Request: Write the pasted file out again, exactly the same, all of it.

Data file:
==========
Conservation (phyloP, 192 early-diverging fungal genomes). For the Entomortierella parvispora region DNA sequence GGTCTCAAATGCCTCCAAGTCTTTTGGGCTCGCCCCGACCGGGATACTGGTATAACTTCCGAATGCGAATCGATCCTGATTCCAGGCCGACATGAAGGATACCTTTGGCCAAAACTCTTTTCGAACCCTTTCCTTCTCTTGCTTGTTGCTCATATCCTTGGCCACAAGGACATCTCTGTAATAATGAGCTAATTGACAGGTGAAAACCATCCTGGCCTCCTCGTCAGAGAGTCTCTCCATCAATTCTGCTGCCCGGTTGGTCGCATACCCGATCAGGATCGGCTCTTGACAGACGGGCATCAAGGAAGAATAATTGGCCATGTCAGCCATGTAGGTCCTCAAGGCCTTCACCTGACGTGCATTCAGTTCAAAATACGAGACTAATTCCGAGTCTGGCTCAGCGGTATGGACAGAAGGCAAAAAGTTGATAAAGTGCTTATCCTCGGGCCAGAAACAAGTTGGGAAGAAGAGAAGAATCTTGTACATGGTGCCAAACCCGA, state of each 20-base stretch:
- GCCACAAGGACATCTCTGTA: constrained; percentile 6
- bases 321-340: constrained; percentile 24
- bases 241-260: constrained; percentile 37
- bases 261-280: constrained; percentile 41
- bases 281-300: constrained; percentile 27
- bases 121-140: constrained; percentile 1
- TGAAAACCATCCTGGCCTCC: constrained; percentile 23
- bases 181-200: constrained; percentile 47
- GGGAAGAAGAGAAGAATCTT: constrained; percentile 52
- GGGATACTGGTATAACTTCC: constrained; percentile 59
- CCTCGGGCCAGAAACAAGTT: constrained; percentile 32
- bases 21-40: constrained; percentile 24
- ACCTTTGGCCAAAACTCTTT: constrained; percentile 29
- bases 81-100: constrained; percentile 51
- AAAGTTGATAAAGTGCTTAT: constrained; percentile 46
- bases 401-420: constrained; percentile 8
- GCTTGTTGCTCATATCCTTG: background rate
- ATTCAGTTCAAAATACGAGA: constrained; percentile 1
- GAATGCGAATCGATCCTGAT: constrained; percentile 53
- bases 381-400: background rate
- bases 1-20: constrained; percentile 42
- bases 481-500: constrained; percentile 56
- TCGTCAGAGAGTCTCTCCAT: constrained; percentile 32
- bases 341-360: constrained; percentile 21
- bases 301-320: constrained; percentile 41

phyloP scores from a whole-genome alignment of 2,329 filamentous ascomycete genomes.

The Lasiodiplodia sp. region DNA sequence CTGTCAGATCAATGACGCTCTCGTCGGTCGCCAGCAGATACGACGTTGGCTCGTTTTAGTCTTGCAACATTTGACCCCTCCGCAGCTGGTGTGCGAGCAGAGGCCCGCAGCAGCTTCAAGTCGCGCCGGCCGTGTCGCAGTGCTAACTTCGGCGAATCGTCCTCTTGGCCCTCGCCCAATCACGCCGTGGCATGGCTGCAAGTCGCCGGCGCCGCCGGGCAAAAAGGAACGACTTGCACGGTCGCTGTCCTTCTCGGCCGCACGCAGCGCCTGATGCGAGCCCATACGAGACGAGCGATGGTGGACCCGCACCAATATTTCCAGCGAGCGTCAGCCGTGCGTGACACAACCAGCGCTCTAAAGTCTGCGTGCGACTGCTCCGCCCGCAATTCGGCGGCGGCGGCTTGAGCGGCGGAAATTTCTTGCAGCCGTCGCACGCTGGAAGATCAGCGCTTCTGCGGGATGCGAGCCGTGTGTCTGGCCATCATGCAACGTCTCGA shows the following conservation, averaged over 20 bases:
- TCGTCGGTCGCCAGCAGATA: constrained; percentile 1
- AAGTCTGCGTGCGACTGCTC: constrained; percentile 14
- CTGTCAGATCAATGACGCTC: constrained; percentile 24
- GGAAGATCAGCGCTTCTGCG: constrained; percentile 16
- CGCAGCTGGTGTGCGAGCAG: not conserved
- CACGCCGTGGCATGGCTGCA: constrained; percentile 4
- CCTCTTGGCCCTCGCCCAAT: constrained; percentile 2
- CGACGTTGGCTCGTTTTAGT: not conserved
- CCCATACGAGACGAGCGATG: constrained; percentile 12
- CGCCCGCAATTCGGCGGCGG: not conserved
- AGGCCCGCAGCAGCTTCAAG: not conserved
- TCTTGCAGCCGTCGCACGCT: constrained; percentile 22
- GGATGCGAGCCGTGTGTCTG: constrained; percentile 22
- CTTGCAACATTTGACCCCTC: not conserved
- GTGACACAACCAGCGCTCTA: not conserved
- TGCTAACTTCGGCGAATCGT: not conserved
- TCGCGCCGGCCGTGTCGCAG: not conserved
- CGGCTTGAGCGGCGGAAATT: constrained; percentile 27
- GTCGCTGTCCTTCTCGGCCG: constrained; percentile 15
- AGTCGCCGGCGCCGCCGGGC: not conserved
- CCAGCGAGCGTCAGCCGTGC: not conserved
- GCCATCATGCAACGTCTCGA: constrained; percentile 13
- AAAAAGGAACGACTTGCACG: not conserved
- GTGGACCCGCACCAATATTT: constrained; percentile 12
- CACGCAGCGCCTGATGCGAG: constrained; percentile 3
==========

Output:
Conservation (phyloP, 192 early-diverging fungal genomes). For the Entomortierella parvispora region DNA sequence GGTCTCAAATGCCTCCAAGTCTTTTGGGCTCGCCCCGACCGGGATACTGGTATAACTTCCGAATGCGAATCGATCCTGATTCCAGGCCGACATGAAGGATACCTTTGGCCAAAACTCTTTTCGAACCCTTTCCTTCTCTTGCTTGTTGCTCATATCCTTGGCCACAAGGACATCTCTGTAATAATGAGCTAATTGACAGGTGAAAACCATCCTGGCCTCCTCGTCAGAGAGTCTCTCCATCAATTCTGCTGCCCGGTTGGTCGCATACCCGATCAGGATCGGCTCTTGACAGACGGGCATCAAGGAAGAATAATTGGCCATGTCAGCCATGTAGGTCCTCAAGGCCTTCACCTGACGTGCATTCAGTTCAAAATACGAGACTAATTCCGAGTCTGGCTCAGCGGTATGGACAGAAGGCAAAAAGTTGATAAAGTGCTTATCCTCGGGCCAGAAACAAGTTGGGAAGAAGAGAAGAATCTTGTACATGGTGCCAAACCCGA, state of each 20-base stretch:
- GCCACAAGGACATCTCTGTA: constrained; percentile 6
- bases 321-340: constrained; percentile 24
- bases 241-260: constrained; percentile 37
- bases 261-280: constrained; percentile 41
- bases 281-300: constrained; percentile 27
- bases 121-140: constrained; percentile 1
- TGAAAACCATCCTGGCCTCC: constrained; percentile 23
- bases 181-200: constrained; percentile 47
- GGGAAGAAGAGAAGAATCTT: constrained; percentile 52
- GGGATACTGGTATAACTTCC: constrained; percentile 59
- CCTCGGGCCAGAAACAAGTT: constrained; percentile 32
- bases 21-40: constrained; percentile 24
- ACCTTTGGCCAAAACTCTTT: constrained; percentile 29
- bases 81-100: constrained; percentile 51
- AAAGTTGATAAAGTGCTTAT: constrained; percentile 46
- bases 401-420: constrained; percentile 8
- GCTTGTTGCTCATATCCTTG: background rate
- ATTCAGTTCAAAATACGAGA: constrained; percentile 1
- GAATGCGAATCGATCCTGAT: constrained; percentile 53
- bases 381-400: background rate
- bases 1-20: constrained; percentile 42
- bases 481-500: constrained; percentile 56
- TCGTCAGAGAGTCTCTCCAT: constrained; percentile 32
- bases 341-360: constrained; percentile 21
- bases 301-320: constrained; percentile 41

phyloP scores from a whole-genome alignment of 2,329 filamentous ascomycete genomes.

The Lasiodiplodia sp. region DNA sequence CTGTCAGATCAATGACGCTCTCGTCGGTCGCCAGCAGATACGACGTTGGCTCGTTTTAGTCTTGCAACATTTGACCCCTCCGCAGCTGGTGTGCGAGCAGAGGCCCGCAGCAGCTTCAAGTCGCGCCGGCCGTGTCGCAGTGCTAACTTCGGCGAATCGTCCTCTTGGCCCTCGCCCAATCACGCCGTGGCATGGCTGCAAGTCGCCGGCGCCGCCGGGCAAAAAGGAACGACTTGCACGGTCGCTGTCCTTCTCGGCCGCACGCAGCGCCTGATGCGAGCCCATACGAGACGAGCGATGGTGGACCCGCACCAATATTTCCAGCGAGCGTCAGCCGTGCGTGACACAACCAGCGCTCTAAAGTCTGCGTGCGACTGCTCCGCCCGCAATTCGGCGGCGGCGGCTTGAGCGGCGGAAATTTCTTGCAGCCGTCGCACGCTGGAAGATCAGCGCTTCTGCGGGATGCGAGCCGTGTGTCTGGCCATCATGCAACGTCTCGA shows the following conservation, averaged over 20 bases:
- TCGTCGGTCGCCAGCAGATA: constrained; percentile 1
- AAGTCTGCGTGCGACTGCTC: constrained; percentile 14
- CTGTCAGATCAATGACGCTC: constrained; percentile 24
- GGAAGATCAGCGCTTCTGCG: constrained; percentile 16
- CGCAGCTGGTGTGCGAGCAG: not conserved
- CACGCCGTGGCATGGCTGCA: constrained; percentile 4
- CCTCTTGGCCCTCGCCCAAT: constrained; percentile 2
- CGACGTTGGCTCGTTTTAGT: not conserved
- CCCATACGAGACGAGCGATG: constrained; percentile 12
- CGCCCGCAATTCGGCGGCGG: not conserved
- AGGCCCGCAGCAGCTTCAAG: not conserved
- TCTTGCAGCCGTCGCACGCT: constrained; percentile 22
- GGATGCGAGCCGTGTGTCTG: constrained; percentile 22
- CTTGCAACATTTGACCCCTC: not conserved
- GTGACACAACCAGCGCTCTA: not conserved
- TGCTAACTTCGGCGAATCGT: not conserved
- TCGCGCCGGCCGTGTCGCAG: not conserved
- CGGCTTGAGCGGCGGAAATT: constrained; percentile 27
- GTCGCTGTCCTTCTCGGCCG: constrained; percentile 15
- AGTCGCCGGCGCCGCCGGGC: not conserved
- CCAGCGAGCGTCAGCCGTGC: not conserved
- GCCATCATGCAACGTCTCGA: constrained; percentile 13
- AAAAAGGAACGACTTGCACG: not conserved
- GTGGACCCGCACCAATATTT: constrained; percentile 12
- CACGCAGCGCCTGATGCGAG: constrained; percentile 3